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Passion's Triumph over ReasonA History of the Moral Imagination from Spenser to Rochester$
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Christopher Tilmouth

Print publication date: 2007

Print ISBN-13: 9780199212378

Published to Oxford Scholarship Online: September 2007

DOI: 10.1093/acprof:oso/9780199212378.001.0001

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Augustinian and Aristotelian Influences from Herbert to Milton

Augustinian and Aristotelian Influences from Herbert to Milton

Chapter:
(p.157) 5Augustinian and Aristotelian Influences from Herbert to Milton
Source:
Passion's Triumph over Reason
Author(s):

Christopher Tilmouth (Contributor Webpage)

Publisher:
Oxford University Press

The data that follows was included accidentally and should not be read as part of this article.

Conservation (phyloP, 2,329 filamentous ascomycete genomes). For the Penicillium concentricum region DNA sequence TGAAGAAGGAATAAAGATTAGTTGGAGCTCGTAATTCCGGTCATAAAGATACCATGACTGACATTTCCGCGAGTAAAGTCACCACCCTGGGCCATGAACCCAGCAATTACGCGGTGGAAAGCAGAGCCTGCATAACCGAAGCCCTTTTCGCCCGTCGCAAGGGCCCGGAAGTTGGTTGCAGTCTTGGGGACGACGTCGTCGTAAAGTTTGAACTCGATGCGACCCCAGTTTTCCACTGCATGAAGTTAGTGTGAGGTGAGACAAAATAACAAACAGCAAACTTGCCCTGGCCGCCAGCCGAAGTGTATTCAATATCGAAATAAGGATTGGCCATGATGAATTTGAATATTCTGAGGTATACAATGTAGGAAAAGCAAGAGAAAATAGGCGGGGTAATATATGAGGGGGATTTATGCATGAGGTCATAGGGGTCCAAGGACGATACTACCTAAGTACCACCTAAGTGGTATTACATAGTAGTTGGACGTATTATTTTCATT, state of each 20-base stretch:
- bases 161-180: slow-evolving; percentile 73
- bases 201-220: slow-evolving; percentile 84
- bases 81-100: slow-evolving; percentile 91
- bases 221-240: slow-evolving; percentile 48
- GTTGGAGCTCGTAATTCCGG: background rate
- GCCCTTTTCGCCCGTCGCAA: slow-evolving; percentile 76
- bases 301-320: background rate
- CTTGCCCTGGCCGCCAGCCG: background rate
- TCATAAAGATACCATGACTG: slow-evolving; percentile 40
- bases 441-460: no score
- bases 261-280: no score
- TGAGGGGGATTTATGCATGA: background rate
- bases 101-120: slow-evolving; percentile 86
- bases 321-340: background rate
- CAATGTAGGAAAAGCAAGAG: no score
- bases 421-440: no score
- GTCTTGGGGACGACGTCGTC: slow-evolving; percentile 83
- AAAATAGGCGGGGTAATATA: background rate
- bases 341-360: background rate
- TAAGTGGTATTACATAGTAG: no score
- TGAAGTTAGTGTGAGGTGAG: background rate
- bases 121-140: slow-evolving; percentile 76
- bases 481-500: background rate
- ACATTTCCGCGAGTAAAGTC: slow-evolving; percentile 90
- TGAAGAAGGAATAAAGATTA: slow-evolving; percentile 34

DOI:10.1093/acprof:oso/9780199212378.003.0006

There are two themes in this chapter. The first examines Augustine's anti-Stoic argument that passions informed by a good will (a will centred around a love of God) are intrinsically valuable. This praise of sanctified affections, also taken up by English Calvinists such as Fenner and Counter-Reformation theologians like Senault and François de Sales, sheds light on Herbert and Crashaw's devotional lyrics. The latter meditate upon the spiritual love and the laudable passions which suffuse a regenerate heart. The chapter's second theme is the Aristotelian revival of the 17th century. Here, moral treatises and university plays are examined as expressions of an Aristotelian philosophy which identifies rationally moderated emotions as valuable. Both of these trends find further expression in Paradise Lost where Milton exploits both Augustinian and Thomist paradigms of self-governance to anatomize Adam and Eve's moral psychology, and also the mechanisms of sinful self-delusion.

Keywords:   Augustine, will, sanctified affections, Crashaw, Aristotelianism, university plays, Paradise Lost, moral psychology, self-delusion

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